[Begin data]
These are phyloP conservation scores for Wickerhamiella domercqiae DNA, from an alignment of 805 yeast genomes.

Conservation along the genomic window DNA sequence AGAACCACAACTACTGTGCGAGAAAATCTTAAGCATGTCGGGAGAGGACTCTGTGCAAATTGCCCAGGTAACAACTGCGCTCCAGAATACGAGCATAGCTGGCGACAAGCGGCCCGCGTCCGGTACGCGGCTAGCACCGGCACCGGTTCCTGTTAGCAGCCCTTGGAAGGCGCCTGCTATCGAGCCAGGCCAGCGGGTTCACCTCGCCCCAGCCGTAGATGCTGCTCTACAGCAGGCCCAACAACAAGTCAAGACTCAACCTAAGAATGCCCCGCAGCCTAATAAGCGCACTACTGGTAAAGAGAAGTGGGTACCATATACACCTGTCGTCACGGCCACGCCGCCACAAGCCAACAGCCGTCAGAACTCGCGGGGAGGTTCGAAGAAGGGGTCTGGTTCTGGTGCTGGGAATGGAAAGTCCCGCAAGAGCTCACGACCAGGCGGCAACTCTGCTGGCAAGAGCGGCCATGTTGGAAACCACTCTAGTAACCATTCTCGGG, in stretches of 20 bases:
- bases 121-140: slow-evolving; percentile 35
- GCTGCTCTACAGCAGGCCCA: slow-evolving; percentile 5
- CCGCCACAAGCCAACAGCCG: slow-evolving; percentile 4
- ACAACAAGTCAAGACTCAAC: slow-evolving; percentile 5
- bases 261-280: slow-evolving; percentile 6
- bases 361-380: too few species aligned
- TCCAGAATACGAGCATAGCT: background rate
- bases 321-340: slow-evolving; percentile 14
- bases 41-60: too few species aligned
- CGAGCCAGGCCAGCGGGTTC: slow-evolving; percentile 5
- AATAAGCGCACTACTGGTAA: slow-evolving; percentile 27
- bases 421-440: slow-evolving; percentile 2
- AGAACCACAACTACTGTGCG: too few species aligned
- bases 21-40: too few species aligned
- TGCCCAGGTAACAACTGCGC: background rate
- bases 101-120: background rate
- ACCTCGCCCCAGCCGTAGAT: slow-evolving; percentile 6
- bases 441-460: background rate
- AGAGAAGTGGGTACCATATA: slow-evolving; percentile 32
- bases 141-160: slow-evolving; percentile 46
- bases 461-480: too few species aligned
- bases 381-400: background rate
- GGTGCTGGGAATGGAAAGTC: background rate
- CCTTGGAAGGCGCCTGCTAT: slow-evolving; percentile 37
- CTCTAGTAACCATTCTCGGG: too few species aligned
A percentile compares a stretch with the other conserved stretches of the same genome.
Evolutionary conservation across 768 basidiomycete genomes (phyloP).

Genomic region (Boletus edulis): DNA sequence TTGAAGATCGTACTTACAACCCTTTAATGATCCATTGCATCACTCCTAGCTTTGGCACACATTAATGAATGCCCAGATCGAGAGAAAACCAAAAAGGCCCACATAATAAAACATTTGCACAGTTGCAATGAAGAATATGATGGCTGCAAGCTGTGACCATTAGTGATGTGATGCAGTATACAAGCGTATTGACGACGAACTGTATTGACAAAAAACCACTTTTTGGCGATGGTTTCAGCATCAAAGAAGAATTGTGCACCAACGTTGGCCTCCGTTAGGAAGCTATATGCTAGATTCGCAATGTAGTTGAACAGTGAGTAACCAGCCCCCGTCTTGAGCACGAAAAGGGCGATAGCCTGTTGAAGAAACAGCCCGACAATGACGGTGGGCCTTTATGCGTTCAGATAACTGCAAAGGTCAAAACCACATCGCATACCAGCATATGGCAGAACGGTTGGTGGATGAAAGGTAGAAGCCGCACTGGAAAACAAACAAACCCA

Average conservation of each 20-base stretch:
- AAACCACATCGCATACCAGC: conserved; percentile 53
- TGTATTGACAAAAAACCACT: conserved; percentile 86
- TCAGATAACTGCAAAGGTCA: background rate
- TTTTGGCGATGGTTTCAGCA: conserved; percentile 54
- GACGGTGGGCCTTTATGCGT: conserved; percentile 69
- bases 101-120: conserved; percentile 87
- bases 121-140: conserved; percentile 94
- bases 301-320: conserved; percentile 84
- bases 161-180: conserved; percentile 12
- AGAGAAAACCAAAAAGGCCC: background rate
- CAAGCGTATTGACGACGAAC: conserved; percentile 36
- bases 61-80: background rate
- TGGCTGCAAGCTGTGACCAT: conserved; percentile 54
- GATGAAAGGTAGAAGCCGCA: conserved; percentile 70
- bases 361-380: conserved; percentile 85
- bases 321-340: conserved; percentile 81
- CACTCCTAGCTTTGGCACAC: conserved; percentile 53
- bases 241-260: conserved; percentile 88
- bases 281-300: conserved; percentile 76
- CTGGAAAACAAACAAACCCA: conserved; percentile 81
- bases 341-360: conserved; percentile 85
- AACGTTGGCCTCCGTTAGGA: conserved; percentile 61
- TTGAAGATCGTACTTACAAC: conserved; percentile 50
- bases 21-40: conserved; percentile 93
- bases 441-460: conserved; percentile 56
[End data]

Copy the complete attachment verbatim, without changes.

These are phyloP conservation scores for Wickerhamiella domercqiae DNA, from an alignment of 805 yeast genomes.

Conservation along the genomic window DNA sequence AGAACCACAACTACTGTGCGAGAAAATCTTAAGCATGTCGGGAGAGGACTCTGTGCAAATTGCCCAGGTAACAACTGCGCTCCAGAATACGAGCATAGCTGGCGACAAGCGGCCCGCGTCCGGTACGCGGCTAGCACCGGCACCGGTTCCTGTTAGCAGCCCTTGGAAGGCGCCTGCTATCGAGCCAGGCCAGCGGGTTCACCTCGCCCCAGCCGTAGATGCTGCTCTACAGCAGGCCCAACAACAAGTCAAGACTCAACCTAAGAATGCCCCGCAGCCTAATAAGCGCACTACTGGTAAAGAGAAGTGGGTACCATATACACCTGTCGTCACGGCCACGCCGCCACAAGCCAACAGCCGTCAGAACTCGCGGGGAGGTTCGAAGAAGGGGTCTGGTTCTGGTGCTGGGAATGGAAAGTCCCGCAAGAGCTCACGACCAGGCGGCAACTCTGCTGGCAAGAGCGGCCATGTTGGAAACCACTCTAGTAACCATTCTCGGG, in stretches of 20 bases:
- bases 121-140: slow-evolving; percentile 35
- GCTGCTCTACAGCAGGCCCA: slow-evolving; percentile 5
- CCGCCACAAGCCAACAGCCG: slow-evolving; percentile 4
- ACAACAAGTCAAGACTCAAC: slow-evolving; percentile 5
- bases 261-280: slow-evolving; percentile 6
- bases 361-380: too few species aligned
- TCCAGAATACGAGCATAGCT: background rate
- bases 321-340: slow-evolving; percentile 14
- bases 41-60: too few species aligned
- CGAGCCAGGCCAGCGGGTTC: slow-evolving; percentile 5
- AATAAGCGCACTACTGGTAA: slow-evolving; percentile 27
- bases 421-440: slow-evolving; percentile 2
- AGAACCACAACTACTGTGCG: too few species aligned
- bases 21-40: too few species aligned
- TGCCCAGGTAACAACTGCGC: background rate
- bases 101-120: background rate
- ACCTCGCCCCAGCCGTAGAT: slow-evolving; percentile 6
- bases 441-460: background rate
- AGAGAAGTGGGTACCATATA: slow-evolving; percentile 32
- bases 141-160: slow-evolving; percentile 46
- bases 461-480: too few species aligned
- bases 381-400: background rate
- GGTGCTGGGAATGGAAAGTC: background rate
- CCTTGGAAGGCGCCTGCTAT: slow-evolving; percentile 37
- CTCTAGTAACCATTCTCGGG: too few species aligned
A percentile compares a stretch with the other conserved stretches of the same genome.
Evolutionary conservation across 768 basidiomycete genomes (phyloP).

Genomic region (Boletus edulis): DNA sequence TTGAAGATCGTACTTACAACCCTTTAATGATCCATTGCATCACTCCTAGCTTTGGCACACATTAATGAATGCCCAGATCGAGAGAAAACCAAAAAGGCCCACATAATAAAACATTTGCACAGTTGCAATGAAGAATATGATGGCTGCAAGCTGTGACCATTAGTGATGTGATGCAGTATACAAGCGTATTGACGACGAACTGTATTGACAAAAAACCACTTTTTGGCGATGGTTTCAGCATCAAAGAAGAATTGTGCACCAACGTTGGCCTCCGTTAGGAAGCTATATGCTAGATTCGCAATGTAGTTGAACAGTGAGTAACCAGCCCCCGTCTTGAGCACGAAAAGGGCGATAGCCTGTTGAAGAAACAGCCCGACAATGACGGTGGGCCTTTATGCGTTCAGATAACTGCAAAGGTCAAAACCACATCGCATACCAGCATATGGCAGAACGGTTGGTGGATGAAAGGTAGAAGCCGCACTGGAAAACAAACAAACCCA

Average conservation of each 20-base stretch:
- AAACCACATCGCATACCAGC: conserved; percentile 53
- TGTATTGACAAAAAACCACT: conserved; percentile 86
- TCAGATAACTGCAAAGGTCA: background rate
- TTTTGGCGATGGTTTCAGCA: conserved; percentile 54
- GACGGTGGGCCTTTATGCGT: conserved; percentile 69
- bases 101-120: conserved; percentile 87
- bases 121-140: conserved; percentile 94
- bases 301-320: conserved; percentile 84
- bases 161-180: conserved; percentile 12
- AGAGAAAACCAAAAAGGCCC: background rate
- CAAGCGTATTGACGACGAAC: conserved; percentile 36
- bases 61-80: background rate
- TGGCTGCAAGCTGTGACCAT: conserved; percentile 54
- GATGAAAGGTAGAAGCCGCA: conserved; percentile 70
- bases 361-380: conserved; percentile 85
- bases 321-340: conserved; percentile 81
- CACTCCTAGCTTTGGCACAC: conserved; percentile 53
- bases 241-260: conserved; percentile 88
- bases 281-300: conserved; percentile 76
- CTGGAAAACAAACAAACCCA: conserved; percentile 81
- bases 341-360: conserved; percentile 85
- AACGTTGGCCTCCGTTAGGA: conserved; percentile 61
- TTGAAGATCGTACTTACAAC: conserved; percentile 50
- bases 21-40: conserved; percentile 93
- bases 441-460: conserved; percentile 56